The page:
The simulation was immediately followed by five simultaneous workshops with different cases. The implementers such as soil experts, agricultural engineers, farmers, agronomists, government officers, and social workers were grouped into five different parallel workshops to discuss cases based on the conference thematic focus.

The intention from the workshops was for lessons from these cases to be analyzed by the participants as means to identify the relevant enabling and hindering factors for creating an enabling environment for sustainable and climate resilient agriculture in Africa.


Technical Segment Day 2

The second day of the event capitalized on experience sharing and also charted the way forward for creating an enabling environment for sustainable and climate resilient agriculture. The different cases and topics were grouped into four dimensions including land governance, extension services, local governance and cooperation as well as finance and markets. The target for the day ensured effective facilitation of deliberations, clustering of lessons from the cases and analysis of cases around the four dimensions. These dimensions are viewed as critical aspects of an enabling environment and represent prominent challenges for sustainable and climate resilient agriculture. The technical segment of the conference ended with a plenary and preparation dinner for the high-level segment of the conference.


The high-level segment

The third day of the conference was entirely dedicated to the four peer review workshops around the same dimensions. TMG has a sustainability think tank, believes that sustainable land management needs a multi-faceted approach.  The belief is that experts need not work in silos for in such a way they are blind to different, equally important viewpoints, hence, encouraging multi-disciplinary discussions.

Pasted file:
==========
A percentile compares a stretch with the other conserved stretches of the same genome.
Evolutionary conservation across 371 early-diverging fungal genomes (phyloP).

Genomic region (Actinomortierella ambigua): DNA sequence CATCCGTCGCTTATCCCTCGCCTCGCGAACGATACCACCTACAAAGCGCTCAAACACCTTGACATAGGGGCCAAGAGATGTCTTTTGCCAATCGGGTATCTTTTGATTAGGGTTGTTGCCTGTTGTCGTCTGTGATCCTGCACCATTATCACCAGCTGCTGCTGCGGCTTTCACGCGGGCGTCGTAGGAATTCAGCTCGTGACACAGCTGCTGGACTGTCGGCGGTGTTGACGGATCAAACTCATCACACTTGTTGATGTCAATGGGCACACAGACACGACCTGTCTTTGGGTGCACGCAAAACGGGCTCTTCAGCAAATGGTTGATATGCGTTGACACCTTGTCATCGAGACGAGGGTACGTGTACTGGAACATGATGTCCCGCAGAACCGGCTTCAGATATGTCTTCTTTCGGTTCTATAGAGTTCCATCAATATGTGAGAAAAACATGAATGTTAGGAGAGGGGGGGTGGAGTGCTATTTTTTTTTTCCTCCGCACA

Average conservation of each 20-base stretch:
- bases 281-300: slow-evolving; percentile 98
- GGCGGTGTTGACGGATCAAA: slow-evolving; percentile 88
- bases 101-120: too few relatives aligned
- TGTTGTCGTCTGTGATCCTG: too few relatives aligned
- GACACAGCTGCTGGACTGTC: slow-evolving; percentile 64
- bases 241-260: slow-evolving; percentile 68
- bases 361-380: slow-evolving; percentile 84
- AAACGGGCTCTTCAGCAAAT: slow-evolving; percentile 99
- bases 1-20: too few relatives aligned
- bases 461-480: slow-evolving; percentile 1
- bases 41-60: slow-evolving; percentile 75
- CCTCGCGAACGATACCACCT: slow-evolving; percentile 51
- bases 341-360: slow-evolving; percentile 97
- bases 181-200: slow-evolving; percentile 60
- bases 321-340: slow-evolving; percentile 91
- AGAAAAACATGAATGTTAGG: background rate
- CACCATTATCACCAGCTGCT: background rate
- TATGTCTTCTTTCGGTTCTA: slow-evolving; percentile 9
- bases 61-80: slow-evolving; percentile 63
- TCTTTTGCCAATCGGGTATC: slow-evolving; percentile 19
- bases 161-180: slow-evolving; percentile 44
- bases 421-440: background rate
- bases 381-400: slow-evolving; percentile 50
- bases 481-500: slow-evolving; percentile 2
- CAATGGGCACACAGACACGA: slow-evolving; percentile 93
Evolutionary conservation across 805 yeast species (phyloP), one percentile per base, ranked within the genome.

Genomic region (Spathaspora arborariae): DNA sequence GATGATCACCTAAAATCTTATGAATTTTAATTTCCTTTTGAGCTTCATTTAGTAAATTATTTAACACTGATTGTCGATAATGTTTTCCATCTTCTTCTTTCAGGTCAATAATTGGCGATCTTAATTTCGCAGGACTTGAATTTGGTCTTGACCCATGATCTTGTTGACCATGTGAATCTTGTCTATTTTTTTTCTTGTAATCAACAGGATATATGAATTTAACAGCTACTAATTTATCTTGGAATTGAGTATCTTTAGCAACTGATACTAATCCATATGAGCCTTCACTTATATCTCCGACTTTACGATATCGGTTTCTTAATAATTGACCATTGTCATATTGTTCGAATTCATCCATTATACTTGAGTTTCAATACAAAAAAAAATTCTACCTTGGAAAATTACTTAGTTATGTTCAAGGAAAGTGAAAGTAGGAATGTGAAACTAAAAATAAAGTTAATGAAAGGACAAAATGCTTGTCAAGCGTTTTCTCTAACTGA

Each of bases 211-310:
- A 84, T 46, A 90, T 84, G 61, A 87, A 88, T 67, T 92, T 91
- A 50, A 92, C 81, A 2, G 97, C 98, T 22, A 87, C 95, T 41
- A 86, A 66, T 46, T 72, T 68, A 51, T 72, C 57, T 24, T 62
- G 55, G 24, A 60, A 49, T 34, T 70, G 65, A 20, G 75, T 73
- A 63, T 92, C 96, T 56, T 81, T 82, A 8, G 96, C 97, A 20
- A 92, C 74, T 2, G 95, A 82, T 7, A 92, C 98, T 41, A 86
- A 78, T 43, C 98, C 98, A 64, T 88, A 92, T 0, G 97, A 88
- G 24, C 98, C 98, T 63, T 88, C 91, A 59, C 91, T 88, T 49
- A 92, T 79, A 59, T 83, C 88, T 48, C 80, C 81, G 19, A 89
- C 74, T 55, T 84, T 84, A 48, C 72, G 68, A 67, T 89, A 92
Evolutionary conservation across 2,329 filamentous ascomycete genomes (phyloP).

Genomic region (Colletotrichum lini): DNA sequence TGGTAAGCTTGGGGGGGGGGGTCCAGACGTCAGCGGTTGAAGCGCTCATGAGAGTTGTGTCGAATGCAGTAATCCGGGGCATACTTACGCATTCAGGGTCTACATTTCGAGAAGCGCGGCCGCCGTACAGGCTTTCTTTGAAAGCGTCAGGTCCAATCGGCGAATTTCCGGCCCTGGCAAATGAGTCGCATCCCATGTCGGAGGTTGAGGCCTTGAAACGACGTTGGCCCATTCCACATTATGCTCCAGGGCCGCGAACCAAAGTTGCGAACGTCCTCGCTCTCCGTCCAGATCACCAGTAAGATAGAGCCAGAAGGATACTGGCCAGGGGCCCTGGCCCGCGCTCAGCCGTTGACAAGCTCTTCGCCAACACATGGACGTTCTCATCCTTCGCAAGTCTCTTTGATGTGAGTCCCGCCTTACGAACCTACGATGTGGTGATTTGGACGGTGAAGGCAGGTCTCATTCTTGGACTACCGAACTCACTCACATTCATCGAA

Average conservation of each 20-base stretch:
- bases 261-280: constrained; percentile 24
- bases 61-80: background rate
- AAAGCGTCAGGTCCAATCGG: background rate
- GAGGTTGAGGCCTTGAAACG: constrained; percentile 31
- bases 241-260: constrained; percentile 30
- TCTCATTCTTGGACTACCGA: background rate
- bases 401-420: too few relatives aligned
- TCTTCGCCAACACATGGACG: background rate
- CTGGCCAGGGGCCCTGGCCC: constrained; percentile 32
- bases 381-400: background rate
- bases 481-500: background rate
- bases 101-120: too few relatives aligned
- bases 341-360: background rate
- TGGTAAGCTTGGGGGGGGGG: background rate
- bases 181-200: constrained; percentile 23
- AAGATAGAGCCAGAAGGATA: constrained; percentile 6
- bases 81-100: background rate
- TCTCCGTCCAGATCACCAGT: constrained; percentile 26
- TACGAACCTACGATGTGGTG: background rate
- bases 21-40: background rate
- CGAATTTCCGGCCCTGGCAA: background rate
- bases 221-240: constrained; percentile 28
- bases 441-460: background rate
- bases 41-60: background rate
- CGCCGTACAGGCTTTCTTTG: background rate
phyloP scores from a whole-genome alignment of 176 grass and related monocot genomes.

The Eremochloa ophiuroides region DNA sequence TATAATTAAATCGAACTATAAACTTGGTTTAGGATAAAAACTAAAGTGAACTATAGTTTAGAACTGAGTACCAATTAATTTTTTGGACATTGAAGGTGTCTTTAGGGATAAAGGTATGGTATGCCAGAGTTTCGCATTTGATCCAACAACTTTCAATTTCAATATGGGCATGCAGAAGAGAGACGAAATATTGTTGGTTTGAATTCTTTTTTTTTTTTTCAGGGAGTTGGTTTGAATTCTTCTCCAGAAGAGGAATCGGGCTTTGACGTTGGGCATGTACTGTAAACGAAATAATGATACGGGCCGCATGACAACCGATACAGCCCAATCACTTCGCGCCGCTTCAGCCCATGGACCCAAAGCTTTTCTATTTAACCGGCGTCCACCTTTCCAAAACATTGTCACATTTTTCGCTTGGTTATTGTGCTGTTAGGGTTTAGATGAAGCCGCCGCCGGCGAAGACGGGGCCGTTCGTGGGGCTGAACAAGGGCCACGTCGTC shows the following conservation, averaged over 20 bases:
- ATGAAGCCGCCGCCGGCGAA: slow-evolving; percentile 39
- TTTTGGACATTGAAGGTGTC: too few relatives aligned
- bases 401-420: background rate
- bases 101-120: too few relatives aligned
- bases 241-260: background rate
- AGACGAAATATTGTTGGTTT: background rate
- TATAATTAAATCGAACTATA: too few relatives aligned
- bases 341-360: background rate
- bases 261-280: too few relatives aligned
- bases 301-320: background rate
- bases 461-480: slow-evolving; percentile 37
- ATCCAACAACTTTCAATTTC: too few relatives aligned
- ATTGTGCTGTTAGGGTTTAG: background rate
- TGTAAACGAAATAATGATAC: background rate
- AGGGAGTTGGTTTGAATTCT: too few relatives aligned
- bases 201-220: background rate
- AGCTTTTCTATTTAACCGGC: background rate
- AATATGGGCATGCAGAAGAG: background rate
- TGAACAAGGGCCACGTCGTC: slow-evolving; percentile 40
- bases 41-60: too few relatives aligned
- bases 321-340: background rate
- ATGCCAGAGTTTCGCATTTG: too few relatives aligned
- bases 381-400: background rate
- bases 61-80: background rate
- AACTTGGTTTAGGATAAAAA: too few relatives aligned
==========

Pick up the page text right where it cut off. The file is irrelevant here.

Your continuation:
Following the peer review workshops, senior experts and lead discussants from the diverse workshop dimensions gathered to further reviewed the lessons learned per dimension and commonalities, differences and complementary approaches were discussed to constitute day four discussion within the Global Soil Week Lab.

The final day of the event took the approach of collating all the discussions and peer reviews made during the previous days. These reviews were concluded with a call to action for creating an enabling the environment for sustainable and climate resilient agriculture in Africa.

To close the Global Soil Week 2019, a lab event was organized with high-level decision makers to solidify commitment to actions and implementation. The event ended with a concluding plenary where lessons and actionable outcomes and agenda were shared with the participants for practical application on the ground.